then came the justifications: that this is not my ‘regular’ shampoo, the one that’s much more natural and paraben/polysorbate/SLS-free.  all the other body care products i use are similarly natural (at least the labels say so).  i recycle every last scrap of paper possible.  i don’t have a vehicle, so i’m not contributing to any of those nasty fuel emissions, which puts me way ahead of the masses.  (feeling quite virtuous now.)  i use my ceramic coffee mug, whenever i remember it.  oh, and gaia’s my mother, so it’s not like she wants me to be miserable.  if i want to occasionally shampoo my hair with the aid of a few chemicals to preserve my copper-hued tresses, surely she understands.  it’s tough to be a human, and i’m allowed a few concessions now and then.

i still kinda feel like shit.

i know that i’ve lost that essential connection with mother earth.  i’m not sure that my efforts to ‘save’ her are motivated by a deep reverence and bond to her as a sentient being, as much as the niggling internal voice that tells me i ‘should’ be doing more.

***

i was in eighth grade when i was first introduced to the concept of The Environment, and how we humans are to blame for its current state.  since then i’ve been fastidious about my recycling, i’ve written letters, i’ve signed petitions.  but i’m a city girl.  i haven’t gone to protests or participated in blockades. i’ve grown up with concrete and convenience. and nature was not necessarily an inviting place growing up.  it wasn’t that it was perilous; just, after the age of five, it became more…well, boring.   less fun and exciting.

thankfully this has changed in recent years, but i still feel slightly alien in nature.  i’m literally on unfamiliar ground.

can one be truly motivated to ‘save’ something they’re not connected to on a very deep level?  i have good friends who really embody a relationship with gaia. there’s no doubting it; they radiate their reverence and respect, and their actions reflect it.  so when i use my nasty shampoo, i feel like a total imposter.  i question my practice of doing some things, but not others.  is it my appearance that marks the line, and does this make me weak, shallow?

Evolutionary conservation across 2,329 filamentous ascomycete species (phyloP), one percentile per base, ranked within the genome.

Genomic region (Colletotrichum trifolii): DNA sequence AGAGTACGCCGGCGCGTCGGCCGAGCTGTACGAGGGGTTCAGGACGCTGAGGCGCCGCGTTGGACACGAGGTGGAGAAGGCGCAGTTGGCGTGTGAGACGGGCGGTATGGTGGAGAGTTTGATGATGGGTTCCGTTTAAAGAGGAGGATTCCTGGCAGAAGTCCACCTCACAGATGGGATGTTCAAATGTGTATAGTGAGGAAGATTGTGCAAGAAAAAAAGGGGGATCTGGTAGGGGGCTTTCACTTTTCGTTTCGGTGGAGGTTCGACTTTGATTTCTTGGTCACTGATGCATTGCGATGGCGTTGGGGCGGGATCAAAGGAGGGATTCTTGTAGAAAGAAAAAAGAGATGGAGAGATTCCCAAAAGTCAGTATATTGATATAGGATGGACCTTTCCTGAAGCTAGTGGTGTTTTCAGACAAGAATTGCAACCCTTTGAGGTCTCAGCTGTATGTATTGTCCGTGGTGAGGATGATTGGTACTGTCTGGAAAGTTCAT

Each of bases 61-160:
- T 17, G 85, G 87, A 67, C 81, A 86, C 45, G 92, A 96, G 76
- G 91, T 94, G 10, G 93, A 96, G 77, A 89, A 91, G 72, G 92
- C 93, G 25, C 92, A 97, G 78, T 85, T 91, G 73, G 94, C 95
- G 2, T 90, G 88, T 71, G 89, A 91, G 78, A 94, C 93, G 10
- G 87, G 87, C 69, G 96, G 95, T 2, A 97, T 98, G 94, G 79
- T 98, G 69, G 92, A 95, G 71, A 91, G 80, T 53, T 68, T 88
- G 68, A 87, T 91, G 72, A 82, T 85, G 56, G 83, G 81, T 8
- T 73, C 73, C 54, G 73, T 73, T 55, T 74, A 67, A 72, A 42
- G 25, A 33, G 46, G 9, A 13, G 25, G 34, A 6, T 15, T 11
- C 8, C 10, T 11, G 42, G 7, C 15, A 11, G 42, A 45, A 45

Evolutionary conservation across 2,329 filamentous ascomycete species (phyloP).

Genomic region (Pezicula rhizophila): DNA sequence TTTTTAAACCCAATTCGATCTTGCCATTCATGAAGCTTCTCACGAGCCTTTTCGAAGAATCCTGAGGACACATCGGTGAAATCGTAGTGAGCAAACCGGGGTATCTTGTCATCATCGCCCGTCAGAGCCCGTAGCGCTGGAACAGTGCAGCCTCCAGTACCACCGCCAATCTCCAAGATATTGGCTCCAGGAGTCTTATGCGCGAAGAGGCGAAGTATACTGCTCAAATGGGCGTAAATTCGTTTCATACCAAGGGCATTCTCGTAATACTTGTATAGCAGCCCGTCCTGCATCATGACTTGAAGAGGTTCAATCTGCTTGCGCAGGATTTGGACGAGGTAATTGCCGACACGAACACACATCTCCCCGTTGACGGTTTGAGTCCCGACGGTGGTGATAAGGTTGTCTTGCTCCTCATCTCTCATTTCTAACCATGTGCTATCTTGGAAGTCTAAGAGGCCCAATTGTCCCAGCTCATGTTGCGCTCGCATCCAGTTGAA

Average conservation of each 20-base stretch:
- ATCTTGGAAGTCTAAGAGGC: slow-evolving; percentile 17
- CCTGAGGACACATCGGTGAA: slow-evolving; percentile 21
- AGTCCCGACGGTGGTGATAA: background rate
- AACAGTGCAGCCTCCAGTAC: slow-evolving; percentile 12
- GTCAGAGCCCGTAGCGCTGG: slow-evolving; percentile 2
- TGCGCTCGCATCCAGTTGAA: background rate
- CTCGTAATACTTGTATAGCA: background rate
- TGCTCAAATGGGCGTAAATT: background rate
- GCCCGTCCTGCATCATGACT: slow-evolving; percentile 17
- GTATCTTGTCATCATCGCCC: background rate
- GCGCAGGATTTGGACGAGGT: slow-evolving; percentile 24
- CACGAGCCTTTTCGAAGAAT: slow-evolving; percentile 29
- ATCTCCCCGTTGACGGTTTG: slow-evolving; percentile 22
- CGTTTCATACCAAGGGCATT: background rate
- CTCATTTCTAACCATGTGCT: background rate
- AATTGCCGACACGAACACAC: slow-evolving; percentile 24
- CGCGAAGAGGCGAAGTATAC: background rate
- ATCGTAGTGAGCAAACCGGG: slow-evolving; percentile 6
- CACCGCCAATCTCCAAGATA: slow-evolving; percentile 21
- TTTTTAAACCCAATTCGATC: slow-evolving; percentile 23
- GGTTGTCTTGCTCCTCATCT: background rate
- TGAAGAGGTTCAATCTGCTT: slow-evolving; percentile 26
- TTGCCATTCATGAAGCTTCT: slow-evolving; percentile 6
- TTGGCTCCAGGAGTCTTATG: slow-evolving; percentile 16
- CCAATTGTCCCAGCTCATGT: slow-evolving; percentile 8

what i feel is deeper than a nagging guilt; it’s sadness and disconnection and frustration.  mixed with an urge to lighten up and stop over-thinking everything.

***

in accordance with what seems to be the general theme of this year, i feel it’s time to step up my game.  move the philosophizing and analyzing into action.   i know that gaia does not want me to be so hard on myself, and that it would be good for me in general to ease up on the self-judgment.  i also know gaia would probably love to have a relationship with me, and is waiting for me to make the first move.

all this begs a related question:  can we truly connect with gaia in the city?  author caroline myss puts it this way:

“[Y]ou are on the ‘Earth’ as much when you are standing in the midst of New York City or London as you are in the middle of a forest. You are still ‘on the Earth’. Standing on concrete or in a building does not make it any less ‘Earth’ except if you hold to the perception that what qualifies for the ‘Earth’ is out of the city in green or desert nature. But that’s an illusion. How can you ever be off or away from the ‘Earth’? It’s precisely that perception – that Nature is in the country but not in the city – that maintains the illusion of separateness. You may prefer to be in the country but you always on the Earth” (http://www.myss.com/news/archive/2011/031311.asp).

***

will all this result in my green endeavours becoming more authentic, more motivated by the heart than the head?  i don’t know if things will be dramatically different as this relationship evolves, but my internal conflict is reason enough to try.  i sense that beneath my urban conditioning, the ‘real’ me is having these conflicts precisely because my city/nature life has become far too imbalanced.

though i do agree with myss’s sentiment above, i’m increasingly having fantasies of a lush green climate with no electronic devices, sirens, and honking cars.   this city girl is more than ready for a change of scenery.  bring it on, mama.